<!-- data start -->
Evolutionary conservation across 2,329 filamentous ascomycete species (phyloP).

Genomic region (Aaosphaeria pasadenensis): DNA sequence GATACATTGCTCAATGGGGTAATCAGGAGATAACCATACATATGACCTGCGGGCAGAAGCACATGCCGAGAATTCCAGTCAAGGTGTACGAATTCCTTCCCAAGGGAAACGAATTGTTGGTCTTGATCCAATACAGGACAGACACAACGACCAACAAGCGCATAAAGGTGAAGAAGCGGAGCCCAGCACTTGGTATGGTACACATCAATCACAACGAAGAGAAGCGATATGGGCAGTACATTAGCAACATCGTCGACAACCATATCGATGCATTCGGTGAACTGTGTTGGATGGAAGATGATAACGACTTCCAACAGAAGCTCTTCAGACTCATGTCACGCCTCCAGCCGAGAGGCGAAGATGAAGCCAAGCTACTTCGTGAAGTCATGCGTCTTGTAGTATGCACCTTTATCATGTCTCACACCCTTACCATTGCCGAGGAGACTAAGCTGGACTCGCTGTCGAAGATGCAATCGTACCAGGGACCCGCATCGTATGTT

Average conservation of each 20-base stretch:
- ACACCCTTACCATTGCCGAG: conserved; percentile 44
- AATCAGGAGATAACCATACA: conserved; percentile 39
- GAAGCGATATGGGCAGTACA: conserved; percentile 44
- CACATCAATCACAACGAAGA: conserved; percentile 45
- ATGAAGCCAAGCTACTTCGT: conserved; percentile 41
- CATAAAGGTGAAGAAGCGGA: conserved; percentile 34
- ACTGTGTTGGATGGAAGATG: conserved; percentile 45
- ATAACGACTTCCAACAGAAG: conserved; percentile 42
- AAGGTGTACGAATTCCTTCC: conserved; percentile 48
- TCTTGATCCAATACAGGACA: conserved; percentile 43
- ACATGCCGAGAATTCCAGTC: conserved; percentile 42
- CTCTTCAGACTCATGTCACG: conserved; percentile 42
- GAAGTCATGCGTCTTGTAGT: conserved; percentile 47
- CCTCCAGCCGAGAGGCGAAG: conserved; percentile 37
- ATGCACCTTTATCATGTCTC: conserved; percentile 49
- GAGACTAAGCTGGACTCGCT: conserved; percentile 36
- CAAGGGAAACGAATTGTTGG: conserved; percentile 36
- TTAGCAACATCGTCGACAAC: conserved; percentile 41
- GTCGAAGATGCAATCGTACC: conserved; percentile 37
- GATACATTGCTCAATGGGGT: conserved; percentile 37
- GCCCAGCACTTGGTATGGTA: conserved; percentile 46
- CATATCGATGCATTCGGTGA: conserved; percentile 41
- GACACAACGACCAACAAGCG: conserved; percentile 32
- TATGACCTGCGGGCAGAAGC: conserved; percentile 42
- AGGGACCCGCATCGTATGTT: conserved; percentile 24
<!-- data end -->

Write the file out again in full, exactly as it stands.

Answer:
Evolutionary conservation across 2,329 filamentous ascomycete species (phyloP).

Genomic region (Aaosphaeria pasadenensis): DNA sequence GATACATTGCTCAATGGGGTAATCAGGAGATAACCATACATATGACCTGCGGGCAGAAGCACATGCCGAGAATTCCAGTCAAGGTGTACGAATTCCTTCCCAAGGGAAACGAATTGTTGGTCTTGATCCAATACAGGACAGACACAACGACCAACAAGCGCATAAAGGTGAAGAAGCGGAGCCCAGCACTTGGTATGGTACACATCAATCACAACGAAGAGAAGCGATATGGGCAGTACATTAGCAACATCGTCGACAACCATATCGATGCATTCGGTGAACTGTGTTGGATGGAAGATGATAACGACTTCCAACAGAAGCTCTTCAGACTCATGTCACGCCTCCAGCCGAGAGGCGAAGATGAAGCCAAGCTACTTCGTGAAGTCATGCGTCTTGTAGTATGCACCTTTATCATGTCTCACACCCTTACCATTGCCGAGGAGACTAAGCTGGACTCGCTGTCGAAGATGCAATCGTACCAGGGACCCGCATCGTATGTT

Average conservation of each 20-base stretch:
- ACACCCTTACCATTGCCGAG: conserved; percentile 44
- AATCAGGAGATAACCATACA: conserved; percentile 39
- GAAGCGATATGGGCAGTACA: conserved; percentile 44
- CACATCAATCACAACGAAGA: conserved; percentile 45
- ATGAAGCCAAGCTACTTCGT: conserved; percentile 41
- CATAAAGGTGAAGAAGCGGA: conserved; percentile 34
- ACTGTGTTGGATGGAAGATG: conserved; percentile 45
- ATAACGACTTCCAACAGAAG: conserved; percentile 42
- AAGGTGTACGAATTCCTTCC: conserved; percentile 48
- TCTTGATCCAATACAGGACA: conserved; percentile 43
- ACATGCCGAGAATTCCAGTC: conserved; percentile 42
- CTCTTCAGACTCATGTCACG: conserved; percentile 42
- GAAGTCATGCGTCTTGTAGT: conserved; percentile 47
- CCTCCAGCCGAGAGGCGAAG: conserved; percentile 37
- ATGCACCTTTATCATGTCTC: conserved; percentile 49
- GAGACTAAGCTGGACTCGCT: conserved; percentile 36
- CAAGGGAAACGAATTGTTGG: conserved; percentile 36
- TTAGCAACATCGTCGACAAC: conserved; percentile 41
- GTCGAAGATGCAATCGTACC: conserved; percentile 37
- GATACATTGCTCAATGGGGT: conserved; percentile 37
- GCCCAGCACTTGGTATGGTA: conserved; percentile 46
- CATATCGATGCATTCGGTGA: conserved; percentile 41
- GACACAACGACCAACAAGCG: conserved; percentile 32
- TATGACCTGCGGGCAGAAGC: conserved; percentile 42
- AGGGACCCGCATCGTATGTT: conserved; percentile 24